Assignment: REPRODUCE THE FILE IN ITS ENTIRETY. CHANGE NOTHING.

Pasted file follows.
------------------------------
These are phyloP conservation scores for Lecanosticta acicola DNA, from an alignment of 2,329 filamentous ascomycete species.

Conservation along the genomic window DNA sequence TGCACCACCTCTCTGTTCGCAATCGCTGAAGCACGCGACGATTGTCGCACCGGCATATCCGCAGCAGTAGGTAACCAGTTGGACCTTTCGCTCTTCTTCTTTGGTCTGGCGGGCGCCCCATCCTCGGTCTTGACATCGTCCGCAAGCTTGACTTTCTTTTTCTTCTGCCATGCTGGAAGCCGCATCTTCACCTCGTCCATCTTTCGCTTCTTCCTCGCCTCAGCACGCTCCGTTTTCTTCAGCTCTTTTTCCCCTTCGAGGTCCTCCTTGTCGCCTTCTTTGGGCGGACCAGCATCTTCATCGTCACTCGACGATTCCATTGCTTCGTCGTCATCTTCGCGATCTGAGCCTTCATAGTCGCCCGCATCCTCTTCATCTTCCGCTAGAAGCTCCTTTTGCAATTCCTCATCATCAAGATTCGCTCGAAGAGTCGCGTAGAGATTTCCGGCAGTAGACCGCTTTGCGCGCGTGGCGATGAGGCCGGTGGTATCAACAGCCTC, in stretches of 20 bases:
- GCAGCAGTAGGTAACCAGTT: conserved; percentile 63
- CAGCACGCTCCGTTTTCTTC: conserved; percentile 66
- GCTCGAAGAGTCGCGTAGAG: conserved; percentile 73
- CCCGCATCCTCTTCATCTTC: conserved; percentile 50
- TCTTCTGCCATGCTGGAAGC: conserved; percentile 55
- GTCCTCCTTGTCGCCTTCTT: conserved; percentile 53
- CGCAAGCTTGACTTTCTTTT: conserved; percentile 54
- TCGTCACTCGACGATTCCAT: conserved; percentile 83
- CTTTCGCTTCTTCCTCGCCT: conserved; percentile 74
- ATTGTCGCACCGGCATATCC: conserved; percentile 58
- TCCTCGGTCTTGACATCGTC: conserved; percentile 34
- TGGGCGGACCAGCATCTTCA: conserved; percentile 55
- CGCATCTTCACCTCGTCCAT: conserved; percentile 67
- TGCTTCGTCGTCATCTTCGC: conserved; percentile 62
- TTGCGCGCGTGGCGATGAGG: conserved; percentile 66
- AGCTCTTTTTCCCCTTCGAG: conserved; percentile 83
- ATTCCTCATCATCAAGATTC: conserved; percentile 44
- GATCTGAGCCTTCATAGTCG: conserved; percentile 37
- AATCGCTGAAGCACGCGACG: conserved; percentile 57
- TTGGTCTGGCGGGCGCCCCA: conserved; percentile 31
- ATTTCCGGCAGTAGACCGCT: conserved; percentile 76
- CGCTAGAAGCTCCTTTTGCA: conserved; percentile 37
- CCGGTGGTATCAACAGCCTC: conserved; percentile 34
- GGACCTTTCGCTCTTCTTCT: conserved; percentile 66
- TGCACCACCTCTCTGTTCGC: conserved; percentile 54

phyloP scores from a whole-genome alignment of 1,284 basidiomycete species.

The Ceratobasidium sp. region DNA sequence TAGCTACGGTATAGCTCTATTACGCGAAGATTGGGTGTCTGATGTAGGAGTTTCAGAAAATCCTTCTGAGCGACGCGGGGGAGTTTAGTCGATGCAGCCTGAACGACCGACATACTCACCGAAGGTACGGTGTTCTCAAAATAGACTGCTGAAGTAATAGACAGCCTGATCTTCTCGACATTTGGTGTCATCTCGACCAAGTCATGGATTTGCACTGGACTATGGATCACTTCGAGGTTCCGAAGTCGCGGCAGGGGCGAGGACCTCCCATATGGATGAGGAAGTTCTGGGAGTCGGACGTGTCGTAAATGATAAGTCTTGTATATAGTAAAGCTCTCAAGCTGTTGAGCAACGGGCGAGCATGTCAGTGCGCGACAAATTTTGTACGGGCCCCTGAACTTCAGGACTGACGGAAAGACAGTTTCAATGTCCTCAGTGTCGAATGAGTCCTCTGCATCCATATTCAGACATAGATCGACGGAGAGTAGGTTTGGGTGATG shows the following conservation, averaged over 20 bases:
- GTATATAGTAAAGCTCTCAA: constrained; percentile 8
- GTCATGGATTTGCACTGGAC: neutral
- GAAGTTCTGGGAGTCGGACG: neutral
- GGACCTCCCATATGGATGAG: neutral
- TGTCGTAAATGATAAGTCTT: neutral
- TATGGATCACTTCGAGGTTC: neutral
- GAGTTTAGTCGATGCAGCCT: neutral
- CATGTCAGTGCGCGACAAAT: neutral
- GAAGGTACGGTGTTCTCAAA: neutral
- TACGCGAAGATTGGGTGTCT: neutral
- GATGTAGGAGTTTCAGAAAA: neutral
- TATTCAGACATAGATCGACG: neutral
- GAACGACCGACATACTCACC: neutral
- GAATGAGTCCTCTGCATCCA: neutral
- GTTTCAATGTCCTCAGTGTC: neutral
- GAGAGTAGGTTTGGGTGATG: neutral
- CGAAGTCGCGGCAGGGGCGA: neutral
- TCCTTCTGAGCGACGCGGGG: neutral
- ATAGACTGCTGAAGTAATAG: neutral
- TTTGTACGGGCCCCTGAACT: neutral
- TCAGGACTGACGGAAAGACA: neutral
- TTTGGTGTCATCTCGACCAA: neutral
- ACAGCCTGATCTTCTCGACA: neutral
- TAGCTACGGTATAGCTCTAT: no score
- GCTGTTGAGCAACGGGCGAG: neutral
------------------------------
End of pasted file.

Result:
These are phyloP conservation scores for Lecanosticta acicola DNA, from an alignment of 2,329 filamentous ascomycete species.

Conservation along the genomic window DNA sequence TGCACCACCTCTCTGTTCGCAATCGCTGAAGCACGCGACGATTGTCGCACCGGCATATCCGCAGCAGTAGGTAACCAGTTGGACCTTTCGCTCTTCTTCTTTGGTCTGGCGGGCGCCCCATCCTCGGTCTTGACATCGTCCGCAAGCTTGACTTTCTTTTTCTTCTGCCATGCTGGAAGCCGCATCTTCACCTCGTCCATCTTTCGCTTCTTCCTCGCCTCAGCACGCTCCGTTTTCTTCAGCTCTTTTTCCCCTTCGAGGTCCTCCTTGTCGCCTTCTTTGGGCGGACCAGCATCTTCATCGTCACTCGACGATTCCATTGCTTCGTCGTCATCTTCGCGATCTGAGCCTTCATAGTCGCCCGCATCCTCTTCATCTTCCGCTAGAAGCTCCTTTTGCAATTCCTCATCATCAAGATTCGCTCGAAGAGTCGCGTAGAGATTTCCGGCAGTAGACCGCTTTGCGCGCGTGGCGATGAGGCCGGTGGTATCAACAGCCTC, in stretches of 20 bases:
- GCAGCAGTAGGTAACCAGTT: conserved; percentile 63
- CAGCACGCTCCGTTTTCTTC: conserved; percentile 66
- GCTCGAAGAGTCGCGTAGAG: conserved; percentile 73
- CCCGCATCCTCTTCATCTTC: conserved; percentile 50
- TCTTCTGCCATGCTGGAAGC: conserved; percentile 55
- GTCCTCCTTGTCGCCTTCTT: conserved; percentile 53
- CGCAAGCTTGACTTTCTTTT: conserved; percentile 54
- TCGTCACTCGACGATTCCAT: conserved; percentile 83
- CTTTCGCTTCTTCCTCGCCT: conserved; percentile 74
- ATTGTCGCACCGGCATATCC: conserved; percentile 58
- TCCTCGGTCTTGACATCGTC: conserved; percentile 34
- TGGGCGGACCAGCATCTTCA: conserved; percentile 55
- CGCATCTTCACCTCGTCCAT: conserved; percentile 67
- TGCTTCGTCGTCATCTTCGC: conserved; percentile 62
- TTGCGCGCGTGGCGATGAGG: conserved; percentile 66
- AGCTCTTTTTCCCCTTCGAG: conserved; percentile 83
- ATTCCTCATCATCAAGATTC: conserved; percentile 44
- GATCTGAGCCTTCATAGTCG: conserved; percentile 37
- AATCGCTGAAGCACGCGACG: conserved; percentile 57
- TTGGTCTGGCGGGCGCCCCA: conserved; percentile 31
- ATTTCCGGCAGTAGACCGCT: conserved; percentile 76
- CGCTAGAAGCTCCTTTTGCA: conserved; percentile 37
- CCGGTGGTATCAACAGCCTC: conserved; percentile 34
- GGACCTTTCGCTCTTCTTCT: conserved; percentile 66
- TGCACCACCTCTCTGTTCGC: conserved; percentile 54

phyloP scores from a whole-genome alignment of 1,284 basidiomycete species.

The Ceratobasidium sp. region DNA sequence TAGCTACGGTATAGCTCTATTACGCGAAGATTGGGTGTCTGATGTAGGAGTTTCAGAAAATCCTTCTGAGCGACGCGGGGGAGTTTAGTCGATGCAGCCTGAACGACCGACATACTCACCGAAGGTACGGTGTTCTCAAAATAGACTGCTGAAGTAATAGACAGCCTGATCTTCTCGACATTTGGTGTCATCTCGACCAAGTCATGGATTTGCACTGGACTATGGATCACTTCGAGGTTCCGAAGTCGCGGCAGGGGCGAGGACCTCCCATATGGATGAGGAAGTTCTGGGAGTCGGACGTGTCGTAAATGATAAGTCTTGTATATAGTAAAGCTCTCAAGCTGTTGAGCAACGGGCGAGCATGTCAGTGCGCGACAAATTTTGTACGGGCCCCTGAACTTCAGGACTGACGGAAAGACAGTTTCAATGTCCTCAGTGTCGAATGAGTCCTCTGCATCCATATTCAGACATAGATCGACGGAGAGTAGGTTTGGGTGATG shows the following conservation, averaged over 20 bases:
- GTATATAGTAAAGCTCTCAA: constrained; percentile 8
- GTCATGGATTTGCACTGGAC: neutral
- GAAGTTCTGGGAGTCGGACG: neutral
- GGACCTCCCATATGGATGAG: neutral
- TGTCGTAAATGATAAGTCTT: neutral
- TATGGATCACTTCGAGGTTC: neutral
- GAGTTTAGTCGATGCAGCCT: neutral
- CATGTCAGTGCGCGACAAAT: neutral
- GAAGGTACGGTGTTCTCAAA: neutral
- TACGCGAAGATTGGGTGTCT: neutral
- GATGTAGGAGTTTCAGAAAA: neutral
- TATTCAGACATAGATCGACG: neutral
- GAACGACCGACATACTCACC: neutral
- GAATGAGTCCTCTGCATCCA: neutral
- GTTTCAATGTCCTCAGTGTC: neutral
- GAGAGTAGGTTTGGGTGATG: neutral
- CGAAGTCGCGGCAGGGGCGA: neutral
- TCCTTCTGAGCGACGCGGGG: neutral
- ATAGACTGCTGAAGTAATAG: neutral
- TTTGTACGGGCCCCTGAACT: neutral
- TCAGGACTGACGGAAAGACA: neutral
- TTTGGTGTCATCTCGACCAA: neutral
- ACAGCCTGATCTTCTCGACA: neutral
- TAGCTACGGTATAGCTCTAT: no score
- GCTGTTGAGCAACGGGCGAG: neutral